ThINQing Out Loud: United States women win, but look shaky at World Cup

Rachel Buehler celebrates with Ali Krieger after scoring the United States' second goal against North Korea. (Marcio Jose Sanchez/AP)

Based on its opening game, did the United States look capable of winning the Women's World Cup?

No verdict yet, but the early evidence raises questions. The United States deserved its 2-0 victory Tuesday over North Korea, and the first goal was terrific, based on great work from Carli Lloyd, Abby Wambach, and Lauren Cheney. In the second half, the Americans looked as good as you'd have liked to have seen them play the whole way.

But a messy first half, in which a bunch of North Korean teenagers actually looked like the more sophisticated team, suggests the United States may have been playing from behind Tuesday if they were facing one of the better teams in the world.

The second half will raise the confidence level for the Americans. There won't be any panic. And I've covered enough soccer to understand each game is a separate entity. And yes, the United States gave up two quick goals in an opening loss to Norway in the 2008 Olympics, then came back to win the gold medal.

It's just hard to believe that scoring a couple of goals against North Korea means recent rickety results for the United States are put in a box. Again, that was North Korea, the youngest team in the tournament, looking more organized and more energetic in the first half. (Which, politics aside, is kind of cool.)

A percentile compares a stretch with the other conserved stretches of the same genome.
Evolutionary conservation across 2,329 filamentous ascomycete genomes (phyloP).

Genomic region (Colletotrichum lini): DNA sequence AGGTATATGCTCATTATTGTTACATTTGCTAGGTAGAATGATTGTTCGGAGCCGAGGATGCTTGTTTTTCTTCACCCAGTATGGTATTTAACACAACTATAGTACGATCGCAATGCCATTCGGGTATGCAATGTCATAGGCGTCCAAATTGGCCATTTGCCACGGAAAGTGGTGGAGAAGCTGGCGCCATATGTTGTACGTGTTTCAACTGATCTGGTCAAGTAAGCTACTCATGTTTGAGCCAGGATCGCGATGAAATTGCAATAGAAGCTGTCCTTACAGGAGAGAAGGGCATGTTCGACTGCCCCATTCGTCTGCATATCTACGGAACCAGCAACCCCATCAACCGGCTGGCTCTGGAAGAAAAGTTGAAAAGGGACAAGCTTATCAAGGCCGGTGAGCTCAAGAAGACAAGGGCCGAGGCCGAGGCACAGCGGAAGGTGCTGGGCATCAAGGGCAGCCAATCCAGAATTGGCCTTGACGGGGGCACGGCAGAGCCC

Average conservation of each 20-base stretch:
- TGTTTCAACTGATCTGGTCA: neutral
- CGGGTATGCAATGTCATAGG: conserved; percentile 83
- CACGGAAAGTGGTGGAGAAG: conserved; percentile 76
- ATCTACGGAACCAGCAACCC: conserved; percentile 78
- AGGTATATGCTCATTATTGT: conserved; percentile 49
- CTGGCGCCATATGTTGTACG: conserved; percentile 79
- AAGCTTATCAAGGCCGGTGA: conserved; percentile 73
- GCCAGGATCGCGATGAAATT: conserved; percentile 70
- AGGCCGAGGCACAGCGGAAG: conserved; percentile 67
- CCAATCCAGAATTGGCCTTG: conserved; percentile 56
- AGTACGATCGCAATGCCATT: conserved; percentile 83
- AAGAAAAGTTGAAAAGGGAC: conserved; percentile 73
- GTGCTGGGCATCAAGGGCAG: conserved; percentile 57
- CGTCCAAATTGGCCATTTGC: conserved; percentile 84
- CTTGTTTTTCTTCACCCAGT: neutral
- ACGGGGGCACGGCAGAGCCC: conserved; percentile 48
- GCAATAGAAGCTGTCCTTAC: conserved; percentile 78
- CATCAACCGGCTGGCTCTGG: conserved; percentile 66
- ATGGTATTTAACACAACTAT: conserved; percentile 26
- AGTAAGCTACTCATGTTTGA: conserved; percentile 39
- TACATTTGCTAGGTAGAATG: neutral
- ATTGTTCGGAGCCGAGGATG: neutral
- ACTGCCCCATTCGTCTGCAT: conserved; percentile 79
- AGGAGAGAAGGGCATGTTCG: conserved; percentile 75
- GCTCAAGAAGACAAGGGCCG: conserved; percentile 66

Yes, soccer is a 90-minute game and the Americans have a deep bench. But the defensive group in front of top goalkeeper Hope Solo may determine whether the United States, currently ranked No. 1 in the world, gets it done. That group was the best in the world when the United States won in 1999. It wasn't even the best on the field Tuesday in the first half.


Still going strong

Wayne's Lisa Raymond, easily the best tennis player this area has produced in the last quarter century, was smart enough to figure out early that her career was in doubles. At age 37, she's part of a third-seeded women's doubles team at Wimbledon, making her 18th doubles appearance there. She won in 2001 and reached the semifinals at this year's French Open, and has doubles titles at all four Grand Slams. She stopped playing singles at Grand Slam events in 2006, but already has made over $100,000 this year. Her lifetime earnings: $8.4 million.


Random questions

The biggest one: What might the Phillies bullpen look like in October? Maybe Vance Worley will be closing by then. . . . What do caddies at courses around here make for a loop these days? I got about 30 bucks plus tip for two bags 30 years ago. . . . Do Lavoy Allen's skills (great hands, high hoop IQ) equate to an NBA reserve role? Smart of the Sixers to bet on "Yes." . . . Did you notice that an eighth-grade basketball player's selection of which high school to attend made our paper this week?


Contact staff writer Mike Jensen at 215-854-4489 or